Dr Yaw Osei Adutwum, Minister of Education
Dr Yaw Osei Adutwum, Minister of Education

Academic calendar reset is good news

One sector that was heavily affected by the COVID-19 pandemic globally is the educational sector.

Indeed, many countries are still struggling because of the trail of devastation left behind by the pandemic. For instance, apart from the complete closure of schools, the pandemic has seriously impacted negatively on the academic calendar.

In their attempt to sustain learning, schools resorted to online learning, which in itself, led to the widening of disparity in learning outcomes between children in the urban and rural areas.

While some countries have since recovered from the impact of the pandemic, others are still struggling to come out of it. For instance, the country continues to write Ghana Only Version of the West African Senior School Certificate Examination for School Candidates (WASSCE-SC), while the academic year is yet to be reverted to the normal May/June and September/October academic year.

This has resulted in the inability of managers of pre-tertiary schools to tell when a term or semester begins or ends.

The situation also led to instances where students were unable to write their end-of-semester examinations because the closing date was suddenly announced and the schools were unable to conduct the examinations. 

However, on September 13, 2023, the Ghana Education Service (GES) issued a memo to all regional directors of education on the decision of management to revert the academic calendar of basic schools to the pre-COVID-19 era.

The first term of the 2023-2024 academic year, therefore, will begin on October 3, 2023, according to the reset calendar. This announcement is not only pleasing to the management, teachers and students alone, but also to parents, who had to contend with unplanned expenditures and other inconveniences  because there was no stable academic calendar.

The Daily Graphic believes that the reversal will enable parents, guardians and education authorities to plan effectively unlike the post-COVID-19 era where it was difficult to do so in view of the frequent changes. Truth be told, the COVID-19 era seriously affected all actors in the sector.

We, therefore, join the rest of Ghanaians to welcome the decision by the GES to revert the academic calendar to the pre-COVID-19 era to normalise academic activites and help ensure proper planning for effective teaching and learning, and position education as the pivot of the transformational agenda of the President.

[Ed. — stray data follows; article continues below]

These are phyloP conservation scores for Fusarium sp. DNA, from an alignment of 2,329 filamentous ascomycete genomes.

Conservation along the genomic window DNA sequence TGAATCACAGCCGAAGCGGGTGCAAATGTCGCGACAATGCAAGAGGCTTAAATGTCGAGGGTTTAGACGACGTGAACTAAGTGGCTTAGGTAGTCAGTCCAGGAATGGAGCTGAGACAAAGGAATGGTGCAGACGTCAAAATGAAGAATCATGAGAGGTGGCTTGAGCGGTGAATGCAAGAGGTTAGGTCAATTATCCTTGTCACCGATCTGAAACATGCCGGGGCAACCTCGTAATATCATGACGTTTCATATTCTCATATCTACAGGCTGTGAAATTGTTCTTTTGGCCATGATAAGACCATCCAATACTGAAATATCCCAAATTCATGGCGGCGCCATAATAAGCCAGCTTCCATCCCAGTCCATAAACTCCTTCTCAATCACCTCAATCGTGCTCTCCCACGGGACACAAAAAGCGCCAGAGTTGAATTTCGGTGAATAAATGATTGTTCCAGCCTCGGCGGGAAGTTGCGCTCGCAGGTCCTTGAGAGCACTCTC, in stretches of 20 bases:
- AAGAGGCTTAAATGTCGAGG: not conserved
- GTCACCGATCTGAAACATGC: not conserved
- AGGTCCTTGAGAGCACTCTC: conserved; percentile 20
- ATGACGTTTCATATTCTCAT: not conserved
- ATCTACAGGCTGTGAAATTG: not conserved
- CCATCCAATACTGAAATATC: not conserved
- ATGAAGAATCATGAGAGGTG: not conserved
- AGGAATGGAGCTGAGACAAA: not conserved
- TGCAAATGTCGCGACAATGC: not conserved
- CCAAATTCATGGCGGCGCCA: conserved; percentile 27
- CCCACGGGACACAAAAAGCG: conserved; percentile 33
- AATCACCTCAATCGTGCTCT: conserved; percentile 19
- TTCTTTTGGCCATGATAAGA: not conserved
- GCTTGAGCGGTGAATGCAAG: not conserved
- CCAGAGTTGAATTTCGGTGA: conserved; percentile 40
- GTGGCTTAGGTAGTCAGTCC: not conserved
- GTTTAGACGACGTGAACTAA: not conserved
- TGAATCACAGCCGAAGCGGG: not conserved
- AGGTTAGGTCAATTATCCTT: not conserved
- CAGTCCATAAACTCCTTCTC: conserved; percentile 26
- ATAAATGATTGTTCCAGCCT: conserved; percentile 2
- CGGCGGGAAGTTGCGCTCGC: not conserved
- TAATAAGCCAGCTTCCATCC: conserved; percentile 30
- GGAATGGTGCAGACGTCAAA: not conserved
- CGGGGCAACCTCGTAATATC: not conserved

While we welcome the reversal, we support calls for an evaluation mechanism to quantify the negative effect of the COVID-19 era and how the reversal might affect the students. This is particularly important, especially for the senior high schools, where the final-year students who would be writing the WASSCE-SC would have a relatively short time to prepare for their final examination with this reversal.

We agree with the organisation that such an evaluation would be helpful so that the GES, and for that matter, the Ministry of Education should take remedial action and where there is the need for adjustment, that is done.

In diagnosing the impact this reversal would have on the final-year students, the Daily Graphic proposes an intensive crash programme for the students so that they are not exceptionally disadvantaged at the end of the day.

Interestingly, this is not the first time that a crash programme will be organised for final-year students in the country. In the year 2020, when schools were shut down as a result of the COVID-19 pandemic, final-year students were recalled in less than four months to write both the Basic Education Certificate Examination (BECE) and WASSCE. 

Admittedly, it is a natural occurrence that for every step that is taken in life, some people will be disadvantaged and so is this reversal, but the kind of steps taken can assuage the impact.  

It is in the light of this that the role of parents in this whole enterprise is crucial as it can help the students and their respective school authorities to give their best.

As we welcome the reversal of the academic calendar, the question is, have we learnt any lessons from COVID-19?

We hope that the managers of the education sector will use the COVID-19 era as a learning curve to address future eventualities.

We must be prepared at any time.

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